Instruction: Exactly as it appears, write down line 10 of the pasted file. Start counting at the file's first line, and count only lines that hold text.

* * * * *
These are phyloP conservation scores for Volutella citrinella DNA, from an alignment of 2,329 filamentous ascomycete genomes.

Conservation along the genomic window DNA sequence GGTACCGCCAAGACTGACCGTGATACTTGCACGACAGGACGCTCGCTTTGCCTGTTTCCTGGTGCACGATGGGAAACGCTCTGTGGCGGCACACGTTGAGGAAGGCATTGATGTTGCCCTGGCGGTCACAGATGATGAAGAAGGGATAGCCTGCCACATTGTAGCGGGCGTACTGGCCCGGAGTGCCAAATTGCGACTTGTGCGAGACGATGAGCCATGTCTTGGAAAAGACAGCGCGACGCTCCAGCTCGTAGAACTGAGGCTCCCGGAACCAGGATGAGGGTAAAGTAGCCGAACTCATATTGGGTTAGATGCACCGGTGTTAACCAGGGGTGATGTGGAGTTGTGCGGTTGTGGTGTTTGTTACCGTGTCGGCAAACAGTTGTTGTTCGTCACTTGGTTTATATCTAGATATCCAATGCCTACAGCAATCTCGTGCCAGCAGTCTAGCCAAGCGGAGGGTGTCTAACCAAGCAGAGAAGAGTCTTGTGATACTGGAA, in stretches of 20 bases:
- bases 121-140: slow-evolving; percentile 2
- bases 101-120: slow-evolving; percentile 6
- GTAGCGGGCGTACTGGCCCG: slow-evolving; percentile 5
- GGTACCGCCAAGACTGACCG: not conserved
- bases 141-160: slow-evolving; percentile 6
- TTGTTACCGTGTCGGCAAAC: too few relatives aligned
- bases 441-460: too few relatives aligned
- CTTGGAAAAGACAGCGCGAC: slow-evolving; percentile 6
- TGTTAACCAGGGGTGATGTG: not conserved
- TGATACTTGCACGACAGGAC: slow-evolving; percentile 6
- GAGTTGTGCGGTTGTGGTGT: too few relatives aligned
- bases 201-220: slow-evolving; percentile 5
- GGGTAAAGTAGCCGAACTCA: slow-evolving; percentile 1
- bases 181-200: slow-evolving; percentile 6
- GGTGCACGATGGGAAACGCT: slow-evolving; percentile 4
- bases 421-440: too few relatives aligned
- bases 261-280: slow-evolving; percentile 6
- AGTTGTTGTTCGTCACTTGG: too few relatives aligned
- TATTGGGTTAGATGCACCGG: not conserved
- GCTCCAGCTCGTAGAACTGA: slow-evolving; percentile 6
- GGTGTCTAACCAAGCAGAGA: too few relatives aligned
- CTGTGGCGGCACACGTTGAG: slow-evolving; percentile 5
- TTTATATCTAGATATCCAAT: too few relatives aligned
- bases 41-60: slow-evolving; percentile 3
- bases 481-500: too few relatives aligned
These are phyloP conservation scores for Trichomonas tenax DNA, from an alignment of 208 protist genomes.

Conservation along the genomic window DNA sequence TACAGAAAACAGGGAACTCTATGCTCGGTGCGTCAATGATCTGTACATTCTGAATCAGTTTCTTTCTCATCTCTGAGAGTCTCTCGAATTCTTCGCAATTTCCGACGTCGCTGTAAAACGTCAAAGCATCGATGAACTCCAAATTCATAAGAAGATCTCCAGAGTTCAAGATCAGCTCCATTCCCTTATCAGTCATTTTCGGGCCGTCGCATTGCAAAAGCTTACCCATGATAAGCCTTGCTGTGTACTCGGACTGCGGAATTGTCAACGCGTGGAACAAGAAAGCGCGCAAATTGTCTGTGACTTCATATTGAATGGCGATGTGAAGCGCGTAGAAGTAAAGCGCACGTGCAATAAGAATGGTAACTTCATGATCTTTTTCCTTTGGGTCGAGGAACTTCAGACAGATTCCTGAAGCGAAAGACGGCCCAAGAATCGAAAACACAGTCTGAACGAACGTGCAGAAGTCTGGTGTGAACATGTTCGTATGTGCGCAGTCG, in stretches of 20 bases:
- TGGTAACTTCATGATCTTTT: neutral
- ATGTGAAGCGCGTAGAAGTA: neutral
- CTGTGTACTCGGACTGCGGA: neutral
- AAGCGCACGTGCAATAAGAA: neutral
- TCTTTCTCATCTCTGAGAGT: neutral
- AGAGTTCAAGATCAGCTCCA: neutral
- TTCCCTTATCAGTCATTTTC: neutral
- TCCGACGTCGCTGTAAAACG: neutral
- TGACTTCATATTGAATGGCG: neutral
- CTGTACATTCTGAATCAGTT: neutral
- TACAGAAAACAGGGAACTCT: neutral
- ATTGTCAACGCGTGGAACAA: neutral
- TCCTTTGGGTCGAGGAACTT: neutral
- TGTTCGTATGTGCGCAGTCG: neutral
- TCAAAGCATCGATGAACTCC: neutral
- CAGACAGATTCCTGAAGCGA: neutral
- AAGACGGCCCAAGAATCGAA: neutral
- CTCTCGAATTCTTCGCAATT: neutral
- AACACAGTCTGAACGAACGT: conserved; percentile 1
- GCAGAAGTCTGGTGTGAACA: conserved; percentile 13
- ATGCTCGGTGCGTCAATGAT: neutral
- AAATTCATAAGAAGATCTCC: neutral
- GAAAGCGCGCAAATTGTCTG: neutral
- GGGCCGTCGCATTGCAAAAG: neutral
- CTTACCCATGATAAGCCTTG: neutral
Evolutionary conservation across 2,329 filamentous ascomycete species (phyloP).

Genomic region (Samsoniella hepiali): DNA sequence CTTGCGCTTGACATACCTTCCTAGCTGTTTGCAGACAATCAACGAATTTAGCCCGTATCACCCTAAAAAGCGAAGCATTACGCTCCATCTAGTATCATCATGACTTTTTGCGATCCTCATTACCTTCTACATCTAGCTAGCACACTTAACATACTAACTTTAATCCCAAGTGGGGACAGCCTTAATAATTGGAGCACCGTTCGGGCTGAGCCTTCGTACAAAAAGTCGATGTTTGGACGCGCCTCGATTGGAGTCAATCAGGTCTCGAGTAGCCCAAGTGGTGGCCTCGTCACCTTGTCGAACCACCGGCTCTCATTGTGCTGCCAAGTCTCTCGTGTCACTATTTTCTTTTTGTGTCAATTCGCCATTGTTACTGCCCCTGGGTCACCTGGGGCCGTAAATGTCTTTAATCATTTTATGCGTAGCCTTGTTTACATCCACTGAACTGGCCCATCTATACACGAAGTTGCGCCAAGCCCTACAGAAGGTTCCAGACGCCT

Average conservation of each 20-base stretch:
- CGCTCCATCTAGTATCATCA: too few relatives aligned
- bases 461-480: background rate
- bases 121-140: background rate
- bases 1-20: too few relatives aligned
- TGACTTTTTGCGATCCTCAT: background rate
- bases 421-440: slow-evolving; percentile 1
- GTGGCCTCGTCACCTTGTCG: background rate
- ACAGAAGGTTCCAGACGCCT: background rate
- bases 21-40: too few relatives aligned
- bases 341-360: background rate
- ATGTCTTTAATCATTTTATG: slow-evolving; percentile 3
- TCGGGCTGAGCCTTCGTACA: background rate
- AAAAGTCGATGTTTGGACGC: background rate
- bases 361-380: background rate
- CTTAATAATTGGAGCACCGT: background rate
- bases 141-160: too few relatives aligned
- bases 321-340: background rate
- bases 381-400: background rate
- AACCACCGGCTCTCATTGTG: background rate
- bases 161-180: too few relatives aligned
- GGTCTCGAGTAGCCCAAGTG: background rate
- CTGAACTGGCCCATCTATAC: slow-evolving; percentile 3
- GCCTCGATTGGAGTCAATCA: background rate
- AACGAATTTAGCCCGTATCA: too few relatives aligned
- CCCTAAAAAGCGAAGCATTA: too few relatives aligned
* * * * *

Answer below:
- CTTGGAAAAGACAGCGCGAC: slow-evolving; percentile 6